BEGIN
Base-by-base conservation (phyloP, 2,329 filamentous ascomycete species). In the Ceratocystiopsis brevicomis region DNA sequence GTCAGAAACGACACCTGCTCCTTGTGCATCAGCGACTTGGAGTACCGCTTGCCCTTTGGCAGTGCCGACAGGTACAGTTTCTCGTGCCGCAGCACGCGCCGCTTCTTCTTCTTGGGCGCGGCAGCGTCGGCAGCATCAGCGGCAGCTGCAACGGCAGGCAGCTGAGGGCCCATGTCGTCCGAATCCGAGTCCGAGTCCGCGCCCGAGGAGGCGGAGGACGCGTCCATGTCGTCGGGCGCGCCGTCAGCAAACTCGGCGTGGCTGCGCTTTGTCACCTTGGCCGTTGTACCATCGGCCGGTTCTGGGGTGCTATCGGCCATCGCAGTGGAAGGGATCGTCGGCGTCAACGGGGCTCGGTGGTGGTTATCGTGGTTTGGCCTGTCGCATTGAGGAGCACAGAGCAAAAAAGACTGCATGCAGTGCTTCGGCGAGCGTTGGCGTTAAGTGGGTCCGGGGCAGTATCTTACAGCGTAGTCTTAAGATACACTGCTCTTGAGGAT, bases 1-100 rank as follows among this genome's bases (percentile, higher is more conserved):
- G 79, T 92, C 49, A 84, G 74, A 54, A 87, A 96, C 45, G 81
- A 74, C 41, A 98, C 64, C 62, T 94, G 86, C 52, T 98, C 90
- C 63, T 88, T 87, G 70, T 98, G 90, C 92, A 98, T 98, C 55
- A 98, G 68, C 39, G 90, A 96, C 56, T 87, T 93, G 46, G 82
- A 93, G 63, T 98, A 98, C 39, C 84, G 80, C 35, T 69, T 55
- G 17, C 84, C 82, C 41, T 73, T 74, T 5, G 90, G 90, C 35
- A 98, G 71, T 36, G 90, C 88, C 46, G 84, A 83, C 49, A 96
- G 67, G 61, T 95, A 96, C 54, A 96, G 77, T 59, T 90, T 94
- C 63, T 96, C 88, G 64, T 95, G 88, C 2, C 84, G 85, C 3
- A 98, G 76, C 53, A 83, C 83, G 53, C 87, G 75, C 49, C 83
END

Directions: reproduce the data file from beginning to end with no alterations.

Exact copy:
Base-by-base conservation (phyloP, 2,329 filamentous ascomycete species). In the Ceratocystiopsis brevicomis region DNA sequence GTCAGAAACGACACCTGCTCCTTGTGCATCAGCGACTTGGAGTACCGCTTGCCCTTTGGCAGTGCCGACAGGTACAGTTTCTCGTGCCGCAGCACGCGCCGCTTCTTCTTCTTGGGCGCGGCAGCGTCGGCAGCATCAGCGGCAGCTGCAACGGCAGGCAGCTGAGGGCCCATGTCGTCCGAATCCGAGTCCGAGTCCGCGCCCGAGGAGGCGGAGGACGCGTCCATGTCGTCGGGCGCGCCGTCAGCAAACTCGGCGTGGCTGCGCTTTGTCACCTTGGCCGTTGTACCATCGGCCGGTTCTGGGGTGCTATCGGCCATCGCAGTGGAAGGGATCGTCGGCGTCAACGGGGCTCGGTGGTGGTTATCGTGGTTTGGCCTGTCGCATTGAGGAGCACAGAGCAAAAAAGACTGCATGCAGTGCTTCGGCGAGCGTTGGCGTTAAGTGGGTCCGGGGCAGTATCTTACAGCGTAGTCTTAAGATACACTGCTCTTGAGGAT, bases 1-100 rank as follows among this genome's bases (percentile, higher is more conserved):
- G 79, T 92, C 49, A 84, G 74, A 54, A 87, A 96, C 45, G 81
- A 74, C 41, A 98, C 64, C 62, T 94, G 86, C 52, T 98, C 90
- C 63, T 88, T 87, G 70, T 98, G 90, C 92, A 98, T 98, C 55
- A 98, G 68, C 39, G 90, A 96, C 56, T 87, T 93, G 46, G 82
- A 93, G 63, T 98, A 98, C 39, C 84, G 80, C 35, T 69, T 55
- G 17, C 84, C 82, C 41, T 73, T 74, T 5, G 90, G 90, C 35
- A 98, G 71, T 36, G 90, C 88, C 46, G 84, A 83, C 49, A 96
- G 67, G 61, T 95, A 96, C 54, A 96, G 77, T 59, T 90, T 94
- C 63, T 96, C 88, G 64, T 95, G 88, C 2, C 84, G 85, C 3
- A 98, G 76, C 53, A 83, C 83, G 53, C 87, G 75, C 49, C 83